Date of Award:

5-1998

Document Type:

Thesis

Degree Name:

Master of Science (MS)

Department:

Mathematics and Statistics

Advisor/Chair:

Olcay Akman

Co-Advisor/Chair:

Richard Cutler

Third Advisor:

Joe Koebbe

Abstract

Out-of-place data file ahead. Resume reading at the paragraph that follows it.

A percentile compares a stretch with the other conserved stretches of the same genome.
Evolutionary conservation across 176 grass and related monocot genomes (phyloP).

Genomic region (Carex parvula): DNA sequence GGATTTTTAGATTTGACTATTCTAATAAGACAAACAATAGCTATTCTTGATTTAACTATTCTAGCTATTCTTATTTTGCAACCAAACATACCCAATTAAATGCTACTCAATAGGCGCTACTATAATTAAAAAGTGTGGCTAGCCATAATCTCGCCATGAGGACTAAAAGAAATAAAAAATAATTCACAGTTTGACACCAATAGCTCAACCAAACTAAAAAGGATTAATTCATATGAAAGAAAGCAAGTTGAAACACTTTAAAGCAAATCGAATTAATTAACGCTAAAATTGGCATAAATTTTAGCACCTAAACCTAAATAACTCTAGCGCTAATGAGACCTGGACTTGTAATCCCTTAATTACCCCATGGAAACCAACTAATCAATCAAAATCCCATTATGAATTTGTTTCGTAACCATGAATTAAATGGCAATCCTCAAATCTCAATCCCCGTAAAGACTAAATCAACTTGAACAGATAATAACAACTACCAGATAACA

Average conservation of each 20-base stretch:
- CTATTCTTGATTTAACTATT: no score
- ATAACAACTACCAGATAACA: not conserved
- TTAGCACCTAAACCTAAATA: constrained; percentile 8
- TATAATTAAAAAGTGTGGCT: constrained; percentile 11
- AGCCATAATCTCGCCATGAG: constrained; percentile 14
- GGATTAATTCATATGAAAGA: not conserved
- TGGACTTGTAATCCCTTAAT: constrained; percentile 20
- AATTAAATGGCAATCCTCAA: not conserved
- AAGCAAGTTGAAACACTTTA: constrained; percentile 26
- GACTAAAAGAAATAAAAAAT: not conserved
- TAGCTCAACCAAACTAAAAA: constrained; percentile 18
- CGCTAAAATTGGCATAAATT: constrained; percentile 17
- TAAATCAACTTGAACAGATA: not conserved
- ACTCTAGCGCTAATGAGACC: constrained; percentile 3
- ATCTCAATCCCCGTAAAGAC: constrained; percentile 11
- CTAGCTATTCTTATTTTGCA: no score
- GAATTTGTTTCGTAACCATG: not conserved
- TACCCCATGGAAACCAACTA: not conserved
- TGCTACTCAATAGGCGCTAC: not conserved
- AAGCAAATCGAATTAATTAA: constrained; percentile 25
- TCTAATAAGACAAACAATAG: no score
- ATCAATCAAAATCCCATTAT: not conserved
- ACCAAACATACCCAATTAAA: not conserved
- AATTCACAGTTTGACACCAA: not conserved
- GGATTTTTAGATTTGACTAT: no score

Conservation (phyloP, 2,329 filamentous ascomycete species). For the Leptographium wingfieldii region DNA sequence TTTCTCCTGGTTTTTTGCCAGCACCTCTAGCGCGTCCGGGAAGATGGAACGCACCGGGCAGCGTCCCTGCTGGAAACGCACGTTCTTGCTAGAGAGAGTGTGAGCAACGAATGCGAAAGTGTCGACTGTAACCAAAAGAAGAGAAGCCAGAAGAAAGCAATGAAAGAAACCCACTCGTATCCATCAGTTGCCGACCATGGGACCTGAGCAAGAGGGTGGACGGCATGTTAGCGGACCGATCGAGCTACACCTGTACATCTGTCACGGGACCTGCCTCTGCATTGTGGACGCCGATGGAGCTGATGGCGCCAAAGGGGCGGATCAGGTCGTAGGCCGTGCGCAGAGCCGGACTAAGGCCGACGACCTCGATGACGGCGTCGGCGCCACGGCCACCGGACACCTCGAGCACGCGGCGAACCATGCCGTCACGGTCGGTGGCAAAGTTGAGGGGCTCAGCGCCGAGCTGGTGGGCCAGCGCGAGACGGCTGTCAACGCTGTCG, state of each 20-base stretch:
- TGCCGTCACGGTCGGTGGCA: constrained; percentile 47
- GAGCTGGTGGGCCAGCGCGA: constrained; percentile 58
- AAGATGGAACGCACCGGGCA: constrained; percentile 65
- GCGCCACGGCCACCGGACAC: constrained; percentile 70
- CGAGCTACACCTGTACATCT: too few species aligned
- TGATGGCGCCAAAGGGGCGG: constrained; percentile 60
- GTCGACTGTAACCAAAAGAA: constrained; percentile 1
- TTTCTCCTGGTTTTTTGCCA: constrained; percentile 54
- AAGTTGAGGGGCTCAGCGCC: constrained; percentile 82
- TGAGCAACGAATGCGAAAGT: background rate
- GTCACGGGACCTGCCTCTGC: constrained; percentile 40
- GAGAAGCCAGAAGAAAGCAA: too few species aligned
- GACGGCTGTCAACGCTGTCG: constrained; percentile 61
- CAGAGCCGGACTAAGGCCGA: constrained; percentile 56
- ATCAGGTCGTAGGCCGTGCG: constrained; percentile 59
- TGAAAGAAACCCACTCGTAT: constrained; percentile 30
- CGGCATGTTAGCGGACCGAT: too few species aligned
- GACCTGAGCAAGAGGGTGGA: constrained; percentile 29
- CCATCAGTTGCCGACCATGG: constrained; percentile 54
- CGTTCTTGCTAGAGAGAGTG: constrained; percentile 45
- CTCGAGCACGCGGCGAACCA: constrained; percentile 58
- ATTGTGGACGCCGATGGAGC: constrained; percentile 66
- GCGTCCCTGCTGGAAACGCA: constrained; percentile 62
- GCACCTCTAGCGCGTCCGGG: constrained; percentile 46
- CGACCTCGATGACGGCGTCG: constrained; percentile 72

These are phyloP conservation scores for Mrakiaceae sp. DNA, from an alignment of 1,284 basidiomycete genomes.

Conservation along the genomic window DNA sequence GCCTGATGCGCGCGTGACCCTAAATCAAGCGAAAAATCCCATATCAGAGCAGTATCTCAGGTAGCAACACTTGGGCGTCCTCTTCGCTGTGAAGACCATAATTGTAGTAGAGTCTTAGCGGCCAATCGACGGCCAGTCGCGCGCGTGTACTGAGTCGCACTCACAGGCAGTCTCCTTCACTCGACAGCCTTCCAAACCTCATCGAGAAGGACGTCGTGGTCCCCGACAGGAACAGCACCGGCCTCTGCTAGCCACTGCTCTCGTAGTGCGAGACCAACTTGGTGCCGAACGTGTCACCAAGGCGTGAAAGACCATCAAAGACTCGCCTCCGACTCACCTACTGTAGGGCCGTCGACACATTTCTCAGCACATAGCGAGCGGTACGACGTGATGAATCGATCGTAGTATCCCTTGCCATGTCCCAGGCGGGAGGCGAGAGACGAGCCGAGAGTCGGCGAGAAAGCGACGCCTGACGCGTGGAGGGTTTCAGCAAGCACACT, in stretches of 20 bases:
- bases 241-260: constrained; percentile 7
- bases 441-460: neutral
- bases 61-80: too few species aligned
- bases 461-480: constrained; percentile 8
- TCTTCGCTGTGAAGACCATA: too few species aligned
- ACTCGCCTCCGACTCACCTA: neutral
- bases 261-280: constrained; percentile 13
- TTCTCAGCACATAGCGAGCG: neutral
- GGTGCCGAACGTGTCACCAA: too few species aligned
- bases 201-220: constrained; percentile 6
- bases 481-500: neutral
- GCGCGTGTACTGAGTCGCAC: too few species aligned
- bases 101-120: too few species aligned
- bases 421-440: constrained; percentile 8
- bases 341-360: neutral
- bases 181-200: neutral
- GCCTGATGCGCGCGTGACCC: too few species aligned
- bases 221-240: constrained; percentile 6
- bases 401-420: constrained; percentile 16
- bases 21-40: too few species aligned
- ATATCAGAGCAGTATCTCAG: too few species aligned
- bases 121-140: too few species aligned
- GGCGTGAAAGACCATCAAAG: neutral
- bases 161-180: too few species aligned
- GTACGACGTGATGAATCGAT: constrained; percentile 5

When analyzing data in a survival setting, whether of people or objects, one of the assumptions made is that the population is homogeneous. This is not true in reality and certain adjustments can be made in the model to account for heterogeneity. Frailty is one method of dealing with some of this heterogeneity. It is not possible to measure frailty directly and hence it can be very difficult to determine which frailty model is appropriate for the data in interest. This thesis investigates three model selection methods in their effectiveness at determining which frailty distribution best describes a given set of data. The model selection methods used are the Bayes factor, neural networks, and classification trees. Results favored classification trees. Very poor results were observed with neural networks.

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